General Mills bets on probiotic-startup Farmhouse Culture
- Farmhouse Culture, a fermented and probiotic food and beverage startup, has completed a $6.5 million Series D investment round led by General Mills' venture capital unit 301 INC, according to a press release.
- The startup plans to use the investment to scale production, create new products, and grow sales and brand awareness in the marketplace. Farmhouse Culture currently sells sauerkraut, kraut chips, fermented vegetables and probiotic-rich "Gut Shots," but says it plans to break into additional categories this year.
- 301 INC joined existing investors — including White Road Investments and Renewal Funds — in the latest investment round. Farmhouse Culture has not disclosed how much money it has previously raised, according to Fortune.
The new investment round from General Mills' venture capital unit and other investors should give Farmhouse Culture an advantage over its competitors in becoming a leader in the probiotic food space. The company's products boast shelf space in over 3,000 U.S. stores, including Whole Foods and Costco, Fortune reports. As Farmhouse Culture looks to scale nationwide, leveraging the capital, institutional knowledge and established relationships of a food giant such as General Mills can provide a huge boost.
The investment comes as consumer demand for probiotics is growing and health-conscious consumers are becoming increasingly aware of gut health. While consumers tend to view probiotic-rich foods as healthy, there are still lingering questions over the effectiveness of probiotics and the science that touts their benefits. A 2015 meta-study found little to no evidence that probiotics "improved the balance of gut bacteria in healthy adults," according to the UK's National Health Service.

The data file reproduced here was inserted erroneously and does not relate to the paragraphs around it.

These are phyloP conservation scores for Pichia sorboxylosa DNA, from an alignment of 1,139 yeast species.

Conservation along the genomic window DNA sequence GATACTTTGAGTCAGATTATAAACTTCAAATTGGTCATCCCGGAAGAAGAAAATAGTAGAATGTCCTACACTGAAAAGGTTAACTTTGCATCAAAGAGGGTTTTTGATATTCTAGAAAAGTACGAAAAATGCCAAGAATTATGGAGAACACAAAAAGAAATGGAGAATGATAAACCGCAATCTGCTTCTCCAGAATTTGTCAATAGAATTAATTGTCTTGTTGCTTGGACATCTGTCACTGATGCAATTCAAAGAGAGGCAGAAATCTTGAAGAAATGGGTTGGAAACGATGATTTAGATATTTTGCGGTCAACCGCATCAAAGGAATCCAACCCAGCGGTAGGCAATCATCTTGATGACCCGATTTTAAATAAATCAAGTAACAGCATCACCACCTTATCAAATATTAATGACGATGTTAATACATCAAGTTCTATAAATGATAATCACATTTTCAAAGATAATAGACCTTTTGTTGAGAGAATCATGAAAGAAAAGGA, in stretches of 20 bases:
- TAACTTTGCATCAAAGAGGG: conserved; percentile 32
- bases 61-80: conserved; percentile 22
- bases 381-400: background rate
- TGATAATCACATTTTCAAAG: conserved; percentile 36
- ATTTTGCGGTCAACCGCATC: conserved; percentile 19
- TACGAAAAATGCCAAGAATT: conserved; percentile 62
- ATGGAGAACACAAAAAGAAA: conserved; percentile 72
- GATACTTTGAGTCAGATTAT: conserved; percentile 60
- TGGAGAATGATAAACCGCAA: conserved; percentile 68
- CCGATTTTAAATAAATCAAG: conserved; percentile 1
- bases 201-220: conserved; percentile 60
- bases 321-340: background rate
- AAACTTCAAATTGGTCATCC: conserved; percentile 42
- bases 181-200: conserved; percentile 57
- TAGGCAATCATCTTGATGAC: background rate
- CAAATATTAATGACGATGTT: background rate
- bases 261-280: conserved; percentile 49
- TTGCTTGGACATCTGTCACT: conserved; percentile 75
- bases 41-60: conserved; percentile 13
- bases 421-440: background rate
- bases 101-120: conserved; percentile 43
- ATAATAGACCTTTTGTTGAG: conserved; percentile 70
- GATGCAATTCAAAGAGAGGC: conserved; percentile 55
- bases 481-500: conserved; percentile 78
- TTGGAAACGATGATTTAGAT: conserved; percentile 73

Regardless, the probiotics market is a fast-growing opportunity for food brands and manufacturers looking for new revenue streams. According to a report from BCC Research, the global probiotics market for the food and beverage industry is projected to grow 8% annually from $24.8 billion in 2015 to $36.6 billion by 2020.
The investment in a probiotics food startup is a first for General Mills' venture capital arm 301 INC. The fund has invested in six other companies to date, including plant-based snacking startup Rhythm Superfoods, high-protein cottage cheese manufacturer Good Culture, dairy-free protein bar brand D's Naturals and plant-based meat startup Beyond Meat.
“We’ve been watching the functional foods space grow exponentially over the past few years, with Farmhouse Culture emerging as a leader,” John Haugen, vice president and general manager of 301 INC, said in a statement. “The recipe for success is there: probiotic-rich products that taste great, led by a team with strong experience in the natural foods industry. Our collective goal is for consumers across the country to have access to the full line of these products.”
General Mills and other major food manufacturers have turned to investing in startups in recent years as they have struggled with declining sales and weak growth, especially at a time when consumers are turning toward increasingly healthy food options in the grocery store. In the company's most recent earnings report, General Mills said its comparable U.S. sales tumbled 6% during the quarter — a number that's worse than the industrywide sales decline of 0.6%, according to the Wall Street Journal. Profits at the food maker, known for its Nature Valley granola bars, Annie's organic products and cereals such as Cocoa Puffs and Cheerios, fell 9%. The company blamed its disappointing earnings in part on the fact that it didn't launch enough new products.
A smart bet on a fast-growing startup could help General Mills turn those fortunes around. Nascent companies like Farmhouse Culture can point to where the big food giants need to go — and if these startups really do strike gold, they could lead to further investment or an acquisition down the line.